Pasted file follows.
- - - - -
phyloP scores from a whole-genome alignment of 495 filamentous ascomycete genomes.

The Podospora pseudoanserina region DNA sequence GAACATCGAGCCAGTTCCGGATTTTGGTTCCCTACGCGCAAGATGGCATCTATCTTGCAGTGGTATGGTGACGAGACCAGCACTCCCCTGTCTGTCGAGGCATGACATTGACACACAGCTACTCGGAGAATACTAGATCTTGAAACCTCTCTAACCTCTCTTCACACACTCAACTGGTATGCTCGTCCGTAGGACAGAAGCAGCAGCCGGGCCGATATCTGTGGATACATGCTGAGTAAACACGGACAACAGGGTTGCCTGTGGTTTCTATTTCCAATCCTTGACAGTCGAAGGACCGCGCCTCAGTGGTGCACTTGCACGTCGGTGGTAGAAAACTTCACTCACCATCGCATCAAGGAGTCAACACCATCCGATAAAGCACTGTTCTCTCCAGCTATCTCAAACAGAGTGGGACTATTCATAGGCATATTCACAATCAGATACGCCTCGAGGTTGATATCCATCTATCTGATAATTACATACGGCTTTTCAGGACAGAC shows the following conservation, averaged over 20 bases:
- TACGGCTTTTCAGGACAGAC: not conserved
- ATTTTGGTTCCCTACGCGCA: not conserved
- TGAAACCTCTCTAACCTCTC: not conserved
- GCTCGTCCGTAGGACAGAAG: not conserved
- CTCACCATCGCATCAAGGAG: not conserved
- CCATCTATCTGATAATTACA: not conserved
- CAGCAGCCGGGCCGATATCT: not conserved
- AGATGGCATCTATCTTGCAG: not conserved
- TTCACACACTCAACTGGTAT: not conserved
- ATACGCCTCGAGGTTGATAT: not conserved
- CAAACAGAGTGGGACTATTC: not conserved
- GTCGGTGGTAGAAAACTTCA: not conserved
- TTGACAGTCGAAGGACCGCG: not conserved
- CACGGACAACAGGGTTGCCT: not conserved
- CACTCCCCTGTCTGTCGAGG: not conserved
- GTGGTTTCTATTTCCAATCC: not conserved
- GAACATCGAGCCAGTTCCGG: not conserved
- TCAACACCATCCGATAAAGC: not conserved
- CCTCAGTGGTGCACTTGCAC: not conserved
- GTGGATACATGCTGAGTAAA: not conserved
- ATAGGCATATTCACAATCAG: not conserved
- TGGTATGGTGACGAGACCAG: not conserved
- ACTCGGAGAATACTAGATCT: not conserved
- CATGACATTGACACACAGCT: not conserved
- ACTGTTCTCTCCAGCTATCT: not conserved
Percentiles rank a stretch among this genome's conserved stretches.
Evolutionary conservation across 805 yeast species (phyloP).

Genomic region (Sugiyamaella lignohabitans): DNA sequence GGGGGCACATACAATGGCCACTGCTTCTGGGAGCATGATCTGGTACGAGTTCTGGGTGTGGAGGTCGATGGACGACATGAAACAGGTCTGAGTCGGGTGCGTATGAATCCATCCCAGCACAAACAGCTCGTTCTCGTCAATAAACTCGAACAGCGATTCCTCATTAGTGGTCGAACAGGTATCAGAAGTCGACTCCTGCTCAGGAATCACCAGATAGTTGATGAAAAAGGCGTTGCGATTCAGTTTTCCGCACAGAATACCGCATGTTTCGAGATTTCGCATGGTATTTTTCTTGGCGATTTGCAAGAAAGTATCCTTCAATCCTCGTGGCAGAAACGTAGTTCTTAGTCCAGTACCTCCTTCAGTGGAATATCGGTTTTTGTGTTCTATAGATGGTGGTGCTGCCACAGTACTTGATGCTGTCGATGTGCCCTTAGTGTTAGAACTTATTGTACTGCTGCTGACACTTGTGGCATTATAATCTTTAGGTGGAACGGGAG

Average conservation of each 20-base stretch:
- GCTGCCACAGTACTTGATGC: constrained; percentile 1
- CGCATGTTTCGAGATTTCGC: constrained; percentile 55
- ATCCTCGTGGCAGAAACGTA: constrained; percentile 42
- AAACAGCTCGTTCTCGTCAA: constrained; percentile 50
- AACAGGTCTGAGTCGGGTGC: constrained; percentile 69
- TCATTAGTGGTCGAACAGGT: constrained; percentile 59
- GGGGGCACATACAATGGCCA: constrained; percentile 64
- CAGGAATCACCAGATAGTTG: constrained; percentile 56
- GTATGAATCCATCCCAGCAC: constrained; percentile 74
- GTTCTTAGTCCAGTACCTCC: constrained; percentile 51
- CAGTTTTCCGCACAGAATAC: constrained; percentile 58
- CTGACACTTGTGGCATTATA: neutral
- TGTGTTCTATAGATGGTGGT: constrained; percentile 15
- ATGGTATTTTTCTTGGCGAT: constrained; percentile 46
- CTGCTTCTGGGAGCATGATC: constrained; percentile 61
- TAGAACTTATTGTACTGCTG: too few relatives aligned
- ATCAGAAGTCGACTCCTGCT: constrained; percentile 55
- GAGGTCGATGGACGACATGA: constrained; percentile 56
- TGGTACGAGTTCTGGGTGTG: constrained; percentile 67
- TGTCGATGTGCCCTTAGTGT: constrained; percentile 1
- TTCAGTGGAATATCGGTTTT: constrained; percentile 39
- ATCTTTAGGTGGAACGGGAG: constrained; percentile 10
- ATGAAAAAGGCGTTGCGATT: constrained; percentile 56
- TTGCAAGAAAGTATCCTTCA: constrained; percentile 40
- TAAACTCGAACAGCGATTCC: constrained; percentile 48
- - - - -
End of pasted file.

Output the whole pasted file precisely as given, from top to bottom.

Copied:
phyloP scores from a whole-genome alignment of 495 filamentous ascomycete genomes.

The Podospora pseudoanserina region DNA sequence GAACATCGAGCCAGTTCCGGATTTTGGTTCCCTACGCGCAAGATGGCATCTATCTTGCAGTGGTATGGTGACGAGACCAGCACTCCCCTGTCTGTCGAGGCATGACATTGACACACAGCTACTCGGAGAATACTAGATCTTGAAACCTCTCTAACCTCTCTTCACACACTCAACTGGTATGCTCGTCCGTAGGACAGAAGCAGCAGCCGGGCCGATATCTGTGGATACATGCTGAGTAAACACGGACAACAGGGTTGCCTGTGGTTTCTATTTCCAATCCTTGACAGTCGAAGGACCGCGCCTCAGTGGTGCACTTGCACGTCGGTGGTAGAAAACTTCACTCACCATCGCATCAAGGAGTCAACACCATCCGATAAAGCACTGTTCTCTCCAGCTATCTCAAACAGAGTGGGACTATTCATAGGCATATTCACAATCAGATACGCCTCGAGGTTGATATCCATCTATCTGATAATTACATACGGCTTTTCAGGACAGAC shows the following conservation, averaged over 20 bases:
- TACGGCTTTTCAGGACAGAC: not conserved
- ATTTTGGTTCCCTACGCGCA: not conserved
- TGAAACCTCTCTAACCTCTC: not conserved
- GCTCGTCCGTAGGACAGAAG: not conserved
- CTCACCATCGCATCAAGGAG: not conserved
- CCATCTATCTGATAATTACA: not conserved
- CAGCAGCCGGGCCGATATCT: not conserved
- AGATGGCATCTATCTTGCAG: not conserved
- TTCACACACTCAACTGGTAT: not conserved
- ATACGCCTCGAGGTTGATAT: not conserved
- CAAACAGAGTGGGACTATTC: not conserved
- GTCGGTGGTAGAAAACTTCA: not conserved
- TTGACAGTCGAAGGACCGCG: not conserved
- CACGGACAACAGGGTTGCCT: not conserved
- CACTCCCCTGTCTGTCGAGG: not conserved
- GTGGTTTCTATTTCCAATCC: not conserved
- GAACATCGAGCCAGTTCCGG: not conserved
- TCAACACCATCCGATAAAGC: not conserved
- CCTCAGTGGTGCACTTGCAC: not conserved
- GTGGATACATGCTGAGTAAA: not conserved
- ATAGGCATATTCACAATCAG: not conserved
- TGGTATGGTGACGAGACCAG: not conserved
- ACTCGGAGAATACTAGATCT: not conserved
- CATGACATTGACACACAGCT: not conserved
- ACTGTTCTCTCCAGCTATCT: not conserved
Percentiles rank a stretch among this genome's conserved stretches.
Evolutionary conservation across 805 yeast species (phyloP).

Genomic region (Sugiyamaella lignohabitans): DNA sequence GGGGGCACATACAATGGCCACTGCTTCTGGGAGCATGATCTGGTACGAGTTCTGGGTGTGGAGGTCGATGGACGACATGAAACAGGTCTGAGTCGGGTGCGTATGAATCCATCCCAGCACAAACAGCTCGTTCTCGTCAATAAACTCGAACAGCGATTCCTCATTAGTGGTCGAACAGGTATCAGAAGTCGACTCCTGCTCAGGAATCACCAGATAGTTGATGAAAAAGGCGTTGCGATTCAGTTTTCCGCACAGAATACCGCATGTTTCGAGATTTCGCATGGTATTTTTCTTGGCGATTTGCAAGAAAGTATCCTTCAATCCTCGTGGCAGAAACGTAGTTCTTAGTCCAGTACCTCCTTCAGTGGAATATCGGTTTTTGTGTTCTATAGATGGTGGTGCTGCCACAGTACTTGATGCTGTCGATGTGCCCTTAGTGTTAGAACTTATTGTACTGCTGCTGACACTTGTGGCATTATAATCTTTAGGTGGAACGGGAG

Average conservation of each 20-base stretch:
- GCTGCCACAGTACTTGATGC: constrained; percentile 1
- CGCATGTTTCGAGATTTCGC: constrained; percentile 55
- ATCCTCGTGGCAGAAACGTA: constrained; percentile 42
- AAACAGCTCGTTCTCGTCAA: constrained; percentile 50
- AACAGGTCTGAGTCGGGTGC: constrained; percentile 69
- TCATTAGTGGTCGAACAGGT: constrained; percentile 59
- GGGGGCACATACAATGGCCA: constrained; percentile 64
- CAGGAATCACCAGATAGTTG: constrained; percentile 56
- GTATGAATCCATCCCAGCAC: constrained; percentile 74
- GTTCTTAGTCCAGTACCTCC: constrained; percentile 51
- CAGTTTTCCGCACAGAATAC: constrained; percentile 58
- CTGACACTTGTGGCATTATA: neutral
- TGTGTTCTATAGATGGTGGT: constrained; percentile 15
- ATGGTATTTTTCTTGGCGAT: constrained; percentile 46
- CTGCTTCTGGGAGCATGATC: constrained; percentile 61
- TAGAACTTATTGTACTGCTG: too few relatives aligned
- ATCAGAAGTCGACTCCTGCT: constrained; percentile 55
- GAGGTCGATGGACGACATGA: constrained; percentile 56
- TGGTACGAGTTCTGGGTGTG: constrained; percentile 67
- TGTCGATGTGCCCTTAGTGT: constrained; percentile 1
- TTCAGTGGAATATCGGTTTT: constrained; percentile 39
- ATCTTTAGGTGGAACGGGAG: constrained; percentile 10
- ATGAAAAAGGCGTTGCGATT: constrained; percentile 56
- TTGCAAGAAAGTATCCTTCA: constrained; percentile 40
- TAAACTCGAACAGCGATTCC: constrained; percentile 48